1 "In his interesting 'Himalayan Journal,' (vol. ii., p. 276,) Dr. Hooker states that he found the Khasias, a wildish hill-tribe, on the mountain confines of Upper India, still erecting megalithic structures. He remarks that among the Khasias, funeral ceremonies are the only ones of any importance, and they are often conducted with barbarian pomp and expense; and rude stones, of gigantic proportions, are erected as monuments, singly or in rows, or supporting one another, like those of Stonehenge, which they rival in dimensions and appearance.'
"In reply to personal enquiries by Sir James Simpson, Dr. Hooker informed him
In answer to your query, Do you remember any recent erection, any arrangement the same as the cromlechs-viz., two, four, or six upright stones supporting a large mass ?-this is a common erection now in vogue, such as are put up annually during the cold season. The whole conutry for many square miles was dotted with them and they are annually put up. Some I saw were quite fresh, and others half finished, and had I been there during the dry season, I was told I could have seen the operation. A chief or big man wants to put up such a cromlech, to commemorate an event or for any other purpose; he summons all the country-side, and feeds them for the time. They pass half the time in revelry, the other half in pulling, hauling, pushing and prizing; it is
But enough, if not more than enough, upon the transport of stones and colossi in early times with scanty and simple means. Those who would go farther into this interesting subject should turn to the tenth volume of the Wiltshire Archæological Society's Magazine, where they will find a paper by Mr. A. C. Smith, in which the method of moving colossal stones as practised by some of the more advanced nations of antiquity, is much more fully discussed than can be done here.
And now having, at last, brought our huge block to the place where it is to be set up, the next thing to be done is to "dress" it. With what instrument is this very hard stone to be worked? Our masons have stone hammers and stone chisels, and, it may be, bronze tools besides. But bronze is a rather soft metal for such tough work. Sir Gardner Wilkinson, in a note to ch. 86 of the second book of Herodotus (Rawlinson's translation), says that in metallurgy the Egyptians possessed some secrets scarcely known to us, for they had the means of enabling copper to cut stone without hardening it by an alloy, and of giving to bronze blades the elasticity of steel with great hardness and sharpness of edge. With the possession of such a secret, we can easily understand how this wonderful people were able to chisel out their great granite statues and obelisks-but it is not likely that our Celtic ancestors had any such means of hardening their bronze. What can be done, however, with flint in cutting stone, is told us by Mr. E. T. Stevens, in his interesting and valuable work, entitled "Flint Chips," p. 495: "In the museum at St. Germain," he writes, "There are some blocks of granite, upon which figures resembling those upon the stones of Gavr Inis have been cut with an ancient flint tool within the last two or three years, and Sir James Simpson has proved experimentally that ring and cup-cuttings can be produced upon the Argyleshire schist and hard Aberdeen
all done by brute strength and stupidity. They have neither science nor craft, nor any implements of art but the lever. I was told that the ashes of the burnt dead were often deposited under them; but could not make out that this was a general custom. The whole country is studded with stone erections, usually a cromlech, with a row of tall stones behind it.'"--From Col. Sir Henry James' work on Stonehenge published in connection with the Ordnance Survey.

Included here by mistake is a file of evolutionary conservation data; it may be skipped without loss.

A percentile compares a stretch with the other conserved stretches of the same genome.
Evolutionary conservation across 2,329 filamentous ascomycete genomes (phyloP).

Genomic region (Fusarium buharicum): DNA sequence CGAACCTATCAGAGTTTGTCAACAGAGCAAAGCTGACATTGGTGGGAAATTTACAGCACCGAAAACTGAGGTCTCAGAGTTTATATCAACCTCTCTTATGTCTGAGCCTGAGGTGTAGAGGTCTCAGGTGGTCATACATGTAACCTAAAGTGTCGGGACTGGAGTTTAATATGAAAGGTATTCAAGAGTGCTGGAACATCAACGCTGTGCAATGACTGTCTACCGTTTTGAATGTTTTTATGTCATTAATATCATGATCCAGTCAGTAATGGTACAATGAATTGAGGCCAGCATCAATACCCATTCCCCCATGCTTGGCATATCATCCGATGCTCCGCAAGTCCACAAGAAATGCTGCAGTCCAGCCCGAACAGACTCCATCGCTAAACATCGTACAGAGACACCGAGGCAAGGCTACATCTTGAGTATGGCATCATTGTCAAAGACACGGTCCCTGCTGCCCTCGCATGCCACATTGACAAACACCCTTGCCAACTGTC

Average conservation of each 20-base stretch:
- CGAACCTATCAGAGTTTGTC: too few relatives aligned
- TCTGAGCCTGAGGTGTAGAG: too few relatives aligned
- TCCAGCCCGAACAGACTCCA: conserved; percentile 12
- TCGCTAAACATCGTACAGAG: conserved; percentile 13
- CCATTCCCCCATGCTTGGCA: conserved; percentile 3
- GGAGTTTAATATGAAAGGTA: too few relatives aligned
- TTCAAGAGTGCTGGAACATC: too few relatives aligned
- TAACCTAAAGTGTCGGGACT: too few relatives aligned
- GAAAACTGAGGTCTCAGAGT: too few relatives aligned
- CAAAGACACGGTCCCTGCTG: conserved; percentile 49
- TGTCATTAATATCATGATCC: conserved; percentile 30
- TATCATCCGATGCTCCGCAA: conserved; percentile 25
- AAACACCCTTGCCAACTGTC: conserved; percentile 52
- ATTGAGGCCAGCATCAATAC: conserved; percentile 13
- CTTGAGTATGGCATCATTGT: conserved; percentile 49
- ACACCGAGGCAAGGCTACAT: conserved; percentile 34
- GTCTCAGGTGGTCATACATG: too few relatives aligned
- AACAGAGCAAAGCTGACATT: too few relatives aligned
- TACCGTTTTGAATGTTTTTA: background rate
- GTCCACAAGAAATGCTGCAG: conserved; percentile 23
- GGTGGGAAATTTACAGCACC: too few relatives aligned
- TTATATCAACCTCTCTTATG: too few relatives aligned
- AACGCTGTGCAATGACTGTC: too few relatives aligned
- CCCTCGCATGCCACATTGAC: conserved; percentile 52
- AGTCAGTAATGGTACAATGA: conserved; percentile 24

granite, with a flint chisel and a wooden mallet. In the Edinburgh Antiquarian Museum there is a block of grey Aberdeen granite from Kintore it is one of the ancient sculptured stones of Scotland, and has upon one side two crescents, &c. On the back of this hard granite Mr. Robert Paul, the door-keeper of the museum, tried, at Sir James Simpson's request, the experiment alluded to, and cut in two hours two-thirds of a circle, with a flint and a wooden mallet. The flint used was about three inches in length, an inch in breadth, and about a quarter of an inch in thickness. The circle which was sculptured with it in the granite is seven inches in diameter, and the incision itself is nearly three quarters of an inch in breadth, about a quarter of an inch in depth, and very smooth on its cut surface. In sculpturing the circle, the sharp tips of the flint tool from time to time broke off, but another sharp edge was always immediately obtained by merely turning the flint round, This experiment shows conclusively that such sculptures might have been produced during the Stone Age," and also that, even without metal, all that was done to the sarsen and other stones at Stonehenge might have been effected by flint alone. Dr. Thurnam was of opinion, that, in making the mortises and tenons, the stones, after certain chippings had been made, had been rubbed into form by means of stone mullers, with sand and water."
If we may judge from the feet of the fallen trilithons, the part to be imbedded in the ground was, in some instances, by chipping made smaller and narrower than the part to stand above ground; and it would appear from the statement contained in the following cutting from a Salisbury newspaper of October 3rd, 1863, attested by Mr.
1 Though hundreds of beautiful stone axes and ornaments have been found in the Britanny tumuli, no weapons of metal have yet occured in them. It has been supposed that the carvings on some of the stones could not have been cut without metal. Actual experiments, however, as Messrs. Bertrand and de Mortillet have shown me, prove that the stone can be cut with flint, while bronze produces no effect on it."-Sir J. Lubbock, Prehistoric Times, p. 110, second edition.
"The irregular form and size of these mortises and tenons justify the conjecture of William Smith, the geologist, that these had been formed by friction with stones and sand."--Crania Britannica.